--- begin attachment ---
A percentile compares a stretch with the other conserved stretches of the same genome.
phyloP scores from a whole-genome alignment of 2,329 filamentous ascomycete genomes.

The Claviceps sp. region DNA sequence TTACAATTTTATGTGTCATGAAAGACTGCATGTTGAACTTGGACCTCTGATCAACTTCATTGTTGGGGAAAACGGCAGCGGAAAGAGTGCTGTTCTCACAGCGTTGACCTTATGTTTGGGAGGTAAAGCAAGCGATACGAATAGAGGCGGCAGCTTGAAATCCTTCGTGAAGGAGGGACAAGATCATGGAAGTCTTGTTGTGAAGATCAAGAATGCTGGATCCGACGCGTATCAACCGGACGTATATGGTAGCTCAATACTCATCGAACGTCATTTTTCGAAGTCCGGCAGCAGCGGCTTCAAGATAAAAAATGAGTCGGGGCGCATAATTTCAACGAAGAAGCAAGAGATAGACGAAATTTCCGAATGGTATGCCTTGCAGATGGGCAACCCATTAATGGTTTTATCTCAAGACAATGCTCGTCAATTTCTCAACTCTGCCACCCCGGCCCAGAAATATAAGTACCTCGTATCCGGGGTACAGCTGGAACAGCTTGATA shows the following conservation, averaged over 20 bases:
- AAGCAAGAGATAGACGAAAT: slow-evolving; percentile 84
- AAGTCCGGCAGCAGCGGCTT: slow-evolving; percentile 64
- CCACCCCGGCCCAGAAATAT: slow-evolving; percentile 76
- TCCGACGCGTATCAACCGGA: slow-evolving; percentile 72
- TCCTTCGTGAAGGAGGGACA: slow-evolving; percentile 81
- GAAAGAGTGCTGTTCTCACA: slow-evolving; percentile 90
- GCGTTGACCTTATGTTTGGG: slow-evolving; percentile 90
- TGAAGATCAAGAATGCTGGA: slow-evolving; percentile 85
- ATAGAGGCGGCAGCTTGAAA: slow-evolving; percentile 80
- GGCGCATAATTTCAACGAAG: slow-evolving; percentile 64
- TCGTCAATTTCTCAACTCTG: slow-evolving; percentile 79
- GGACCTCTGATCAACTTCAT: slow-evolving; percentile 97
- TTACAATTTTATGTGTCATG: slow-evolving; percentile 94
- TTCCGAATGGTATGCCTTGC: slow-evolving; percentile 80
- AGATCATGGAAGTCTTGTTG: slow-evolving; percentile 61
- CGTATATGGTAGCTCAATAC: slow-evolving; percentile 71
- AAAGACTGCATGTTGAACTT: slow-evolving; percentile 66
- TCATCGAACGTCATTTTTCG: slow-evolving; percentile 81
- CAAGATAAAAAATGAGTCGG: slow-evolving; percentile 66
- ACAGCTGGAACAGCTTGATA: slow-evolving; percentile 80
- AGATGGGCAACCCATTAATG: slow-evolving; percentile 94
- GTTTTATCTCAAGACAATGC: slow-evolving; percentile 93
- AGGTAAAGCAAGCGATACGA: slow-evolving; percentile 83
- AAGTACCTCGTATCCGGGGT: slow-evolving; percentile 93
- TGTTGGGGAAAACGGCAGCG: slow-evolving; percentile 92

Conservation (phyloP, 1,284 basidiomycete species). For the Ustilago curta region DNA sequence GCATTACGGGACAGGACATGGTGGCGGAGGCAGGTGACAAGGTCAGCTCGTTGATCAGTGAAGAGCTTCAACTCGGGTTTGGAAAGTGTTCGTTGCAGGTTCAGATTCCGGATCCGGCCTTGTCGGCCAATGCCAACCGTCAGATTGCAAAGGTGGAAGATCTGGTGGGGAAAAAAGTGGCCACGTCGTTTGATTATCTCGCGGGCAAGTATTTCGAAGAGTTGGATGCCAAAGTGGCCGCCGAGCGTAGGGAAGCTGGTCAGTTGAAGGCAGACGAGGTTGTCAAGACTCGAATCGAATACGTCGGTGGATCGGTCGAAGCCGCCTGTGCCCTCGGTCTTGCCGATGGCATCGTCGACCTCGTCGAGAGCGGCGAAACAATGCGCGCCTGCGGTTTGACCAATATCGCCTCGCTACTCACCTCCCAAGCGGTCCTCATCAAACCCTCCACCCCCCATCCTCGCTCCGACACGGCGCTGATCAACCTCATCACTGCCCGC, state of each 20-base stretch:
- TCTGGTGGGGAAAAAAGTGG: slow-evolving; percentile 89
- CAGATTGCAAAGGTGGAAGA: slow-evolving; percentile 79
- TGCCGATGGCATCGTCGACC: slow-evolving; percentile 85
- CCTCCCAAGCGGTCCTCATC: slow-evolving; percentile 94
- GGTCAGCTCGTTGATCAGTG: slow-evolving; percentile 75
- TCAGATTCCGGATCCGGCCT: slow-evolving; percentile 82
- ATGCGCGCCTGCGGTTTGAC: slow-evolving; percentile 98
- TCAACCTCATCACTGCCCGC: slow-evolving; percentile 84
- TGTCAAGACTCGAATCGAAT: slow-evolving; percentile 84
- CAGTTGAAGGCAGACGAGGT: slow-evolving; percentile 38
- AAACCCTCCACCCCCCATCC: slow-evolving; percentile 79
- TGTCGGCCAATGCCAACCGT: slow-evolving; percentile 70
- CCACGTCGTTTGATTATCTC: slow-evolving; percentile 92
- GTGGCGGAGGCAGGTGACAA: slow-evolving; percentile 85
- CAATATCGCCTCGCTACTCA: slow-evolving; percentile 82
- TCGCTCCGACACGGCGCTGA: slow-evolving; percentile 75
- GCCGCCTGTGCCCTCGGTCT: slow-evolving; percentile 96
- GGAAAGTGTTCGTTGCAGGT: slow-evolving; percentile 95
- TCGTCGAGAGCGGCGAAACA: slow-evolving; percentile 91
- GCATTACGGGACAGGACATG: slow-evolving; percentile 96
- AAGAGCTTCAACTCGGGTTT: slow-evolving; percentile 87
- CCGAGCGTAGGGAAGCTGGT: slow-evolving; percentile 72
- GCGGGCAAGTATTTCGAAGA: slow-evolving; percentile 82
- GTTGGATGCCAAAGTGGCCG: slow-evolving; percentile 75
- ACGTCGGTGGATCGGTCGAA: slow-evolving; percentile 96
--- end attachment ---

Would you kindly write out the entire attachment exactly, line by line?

A percentile compares a stretch with the other conserved stretches of the same genome.
phyloP scores from a whole-genome alignment of 2,329 filamentous ascomycete genomes.

The Claviceps sp. region DNA sequence TTACAATTTTATGTGTCATGAAAGACTGCATGTTGAACTTGGACCTCTGATCAACTTCATTGTTGGGGAAAACGGCAGCGGAAAGAGTGCTGTTCTCACAGCGTTGACCTTATGTTTGGGAGGTAAAGCAAGCGATACGAATAGAGGCGGCAGCTTGAAATCCTTCGTGAAGGAGGGACAAGATCATGGAAGTCTTGTTGTGAAGATCAAGAATGCTGGATCCGACGCGTATCAACCGGACGTATATGGTAGCTCAATACTCATCGAACGTCATTTTTCGAAGTCCGGCAGCAGCGGCTTCAAGATAAAAAATGAGTCGGGGCGCATAATTTCAACGAAGAAGCAAGAGATAGACGAAATTTCCGAATGGTATGCCTTGCAGATGGGCAACCCATTAATGGTTTTATCTCAAGACAATGCTCGTCAATTTCTCAACTCTGCCACCCCGGCCCAGAAATATAAGTACCTCGTATCCGGGGTACAGCTGGAACAGCTTGATA shows the following conservation, averaged over 20 bases:
- AAGCAAGAGATAGACGAAAT: slow-evolving; percentile 84
- AAGTCCGGCAGCAGCGGCTT: slow-evolving; percentile 64
- CCACCCCGGCCCAGAAATAT: slow-evolving; percentile 76
- TCCGACGCGTATCAACCGGA: slow-evolving; percentile 72
- TCCTTCGTGAAGGAGGGACA: slow-evolving; percentile 81
- GAAAGAGTGCTGTTCTCACA: slow-evolving; percentile 90
- GCGTTGACCTTATGTTTGGG: slow-evolving; percentile 90
- TGAAGATCAAGAATGCTGGA: slow-evolving; percentile 85
- ATAGAGGCGGCAGCTTGAAA: slow-evolving; percentile 80
- GGCGCATAATTTCAACGAAG: slow-evolving; percentile 64
- TCGTCAATTTCTCAACTCTG: slow-evolving; percentile 79
- GGACCTCTGATCAACTTCAT: slow-evolving; percentile 97
- TTACAATTTTATGTGTCATG: slow-evolving; percentile 94
- TTCCGAATGGTATGCCTTGC: slow-evolving; percentile 80
- AGATCATGGAAGTCTTGTTG: slow-evolving; percentile 61
- CGTATATGGTAGCTCAATAC: slow-evolving; percentile 71
- AAAGACTGCATGTTGAACTT: slow-evolving; percentile 66
- TCATCGAACGTCATTTTTCG: slow-evolving; percentile 81
- CAAGATAAAAAATGAGTCGG: slow-evolving; percentile 66
- ACAGCTGGAACAGCTTGATA: slow-evolving; percentile 80
- AGATGGGCAACCCATTAATG: slow-evolving; percentile 94
- GTTTTATCTCAAGACAATGC: slow-evolving; percentile 93
- AGGTAAAGCAAGCGATACGA: slow-evolving; percentile 83
- AAGTACCTCGTATCCGGGGT: slow-evolving; percentile 93
- TGTTGGGGAAAACGGCAGCG: slow-evolving; percentile 92

Conservation (phyloP, 1,284 basidiomycete species). For the Ustilago curta region DNA sequence GCATTACGGGACAGGACATGGTGGCGGAGGCAGGTGACAAGGTCAGCTCGTTGATCAGTGAAGAGCTTCAACTCGGGTTTGGAAAGTGTTCGTTGCAGGTTCAGATTCCGGATCCGGCCTTGTCGGCCAATGCCAACCGTCAGATTGCAAAGGTGGAAGATCTGGTGGGGAAAAAAGTGGCCACGTCGTTTGATTATCTCGCGGGCAAGTATTTCGAAGAGTTGGATGCCAAAGTGGCCGCCGAGCGTAGGGAAGCTGGTCAGTTGAAGGCAGACGAGGTTGTCAAGACTCGAATCGAATACGTCGGTGGATCGGTCGAAGCCGCCTGTGCCCTCGGTCTTGCCGATGGCATCGTCGACCTCGTCGAGAGCGGCGAAACAATGCGCGCCTGCGGTTTGACCAATATCGCCTCGCTACTCACCTCCCAAGCGGTCCTCATCAAACCCTCCACCCCCCATCCTCGCTCCGACACGGCGCTGATCAACCTCATCACTGCCCGC, state of each 20-base stretch:
- TCTGGTGGGGAAAAAAGTGG: slow-evolving; percentile 89
- CAGATTGCAAAGGTGGAAGA: slow-evolving; percentile 79
- TGCCGATGGCATCGTCGACC: slow-evolving; percentile 85
- CCTCCCAAGCGGTCCTCATC: slow-evolving; percentile 94
- GGTCAGCTCGTTGATCAGTG: slow-evolving; percentile 75
- TCAGATTCCGGATCCGGCCT: slow-evolving; percentile 82
- ATGCGCGCCTGCGGTTTGAC: slow-evolving; percentile 98
- TCAACCTCATCACTGCCCGC: slow-evolving; percentile 84
- TGTCAAGACTCGAATCGAAT: slow-evolving; percentile 84
- CAGTTGAAGGCAGACGAGGT: slow-evolving; percentile 38
- AAACCCTCCACCCCCCATCC: slow-evolving; percentile 79
- TGTCGGCCAATGCCAACCGT: slow-evolving; percentile 70
- CCACGTCGTTTGATTATCTC: slow-evolving; percentile 92
- GTGGCGGAGGCAGGTGACAA: slow-evolving; percentile 85
- CAATATCGCCTCGCTACTCA: slow-evolving; percentile 82
- TCGCTCCGACACGGCGCTGA: slow-evolving; percentile 75
- GCCGCCTGTGCCCTCGGTCT: slow-evolving; percentile 96
- GGAAAGTGTTCGTTGCAGGT: slow-evolving; percentile 95
- TCGTCGAGAGCGGCGAAACA: slow-evolving; percentile 91
- GCATTACGGGACAGGACATG: slow-evolving; percentile 96
- AAGAGCTTCAACTCGGGTTT: slow-evolving; percentile 87
- CCGAGCGTAGGGAAGCTGGT: slow-evolving; percentile 72
- GCGGGCAAGTATTTCGAAGA: slow-evolving; percentile 82
- GTTGGATGCCAAAGTGGCCG: slow-evolving; percentile 75
- ACGTCGGTGGATCGGTCGAA: slow-evolving; percentile 96